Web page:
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Re: Switching from CVS to GIT

From: Daniel Barkalow
Subject: Re: Switching from CVS to GIT
Date: Tue, 16 Oct 2007 01:56:46 -0400 (EDT)

On Tue, 16 Oct 2007, Eli Zaretskii wrote:

> > Date: Mon, 15 Oct 2007 20:45:02 -0400 (EDT)
> > From: Daniel Barkalow <address@hidden>
> > cc: Alex Riesen <address@hidden>, address@hidden, address@hidden, 
> >     address@hidden, address@hidden, address@hidden
> > 
> > I believe the hassle is that readdir doesn't necessarily report a README in 
> > a directory which is supposed to have a README, when it has a readme 
> > instead.
> Sorry I'm asking potentially stupid questions out of ignorance: why
> would you want readdir to return `README' when you have `readme'?

Say the project upstream has the file being "README", but, for some 
reason, it has ended up checked out as "readme" in your directory. Since 
your filesystem is case insensitive, it's supposed to be the same file, 
but when git goes through the list of files in the directory, it sees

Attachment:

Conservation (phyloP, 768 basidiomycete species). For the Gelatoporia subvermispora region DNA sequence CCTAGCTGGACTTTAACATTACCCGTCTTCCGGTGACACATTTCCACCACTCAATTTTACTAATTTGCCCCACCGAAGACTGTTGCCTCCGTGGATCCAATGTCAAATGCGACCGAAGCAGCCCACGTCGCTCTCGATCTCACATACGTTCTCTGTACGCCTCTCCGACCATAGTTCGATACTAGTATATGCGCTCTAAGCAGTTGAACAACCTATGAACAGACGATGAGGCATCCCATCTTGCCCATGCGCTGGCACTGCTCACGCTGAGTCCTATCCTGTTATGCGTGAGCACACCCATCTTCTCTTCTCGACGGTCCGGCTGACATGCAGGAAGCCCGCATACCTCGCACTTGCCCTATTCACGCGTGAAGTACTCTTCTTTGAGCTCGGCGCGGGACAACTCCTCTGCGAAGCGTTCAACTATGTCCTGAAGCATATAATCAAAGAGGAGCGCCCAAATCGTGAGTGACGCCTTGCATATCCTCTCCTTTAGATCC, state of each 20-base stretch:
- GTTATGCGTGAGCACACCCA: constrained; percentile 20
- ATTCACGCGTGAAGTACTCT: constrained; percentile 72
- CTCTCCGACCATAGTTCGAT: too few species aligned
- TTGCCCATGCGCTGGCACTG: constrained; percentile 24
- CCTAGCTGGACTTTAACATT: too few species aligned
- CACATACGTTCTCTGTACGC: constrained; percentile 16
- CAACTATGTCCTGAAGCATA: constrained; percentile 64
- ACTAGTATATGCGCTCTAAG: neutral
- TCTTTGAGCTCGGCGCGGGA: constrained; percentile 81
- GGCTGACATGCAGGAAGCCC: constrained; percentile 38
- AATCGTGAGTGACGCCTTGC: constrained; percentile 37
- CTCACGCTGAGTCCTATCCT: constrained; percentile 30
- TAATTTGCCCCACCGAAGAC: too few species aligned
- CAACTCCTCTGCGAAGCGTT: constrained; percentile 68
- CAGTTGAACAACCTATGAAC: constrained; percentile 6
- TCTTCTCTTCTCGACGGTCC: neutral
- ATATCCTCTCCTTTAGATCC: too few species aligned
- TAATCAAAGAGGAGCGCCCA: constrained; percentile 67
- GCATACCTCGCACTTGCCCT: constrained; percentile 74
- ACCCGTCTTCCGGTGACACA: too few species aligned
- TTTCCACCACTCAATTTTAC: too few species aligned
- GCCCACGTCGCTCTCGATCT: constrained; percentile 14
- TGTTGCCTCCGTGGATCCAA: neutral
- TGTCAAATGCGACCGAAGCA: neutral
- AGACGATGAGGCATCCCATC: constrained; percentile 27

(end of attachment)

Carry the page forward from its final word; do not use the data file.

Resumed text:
"readme", and there's nothing between reachable.h and read-cache.c in the 
list of tracked files. We've got a sorted list of filenames we're tracking 
along with their most-recently-seen content, and we want to merge the 
results of readdir with them, and this is obviously more straightforward 
if the filename that's the match for "README" is provided byte-for-byte 
the same, and therefore sorts the same.

> > I think we want O(n) comparison of sorted lists, which doesn't 
> > work if equivalent names don't sort the same.
> You comparison function should be case-insensitive on Windows, or am I
> missing something?

We want both lists sorted, so that we can step through the pair together 
and always reach matches together. This requires that the equivalent names 
sort together, as well as comparing equal.

> > > > - no acceptable level of performance in filesystem and VFS (readdir,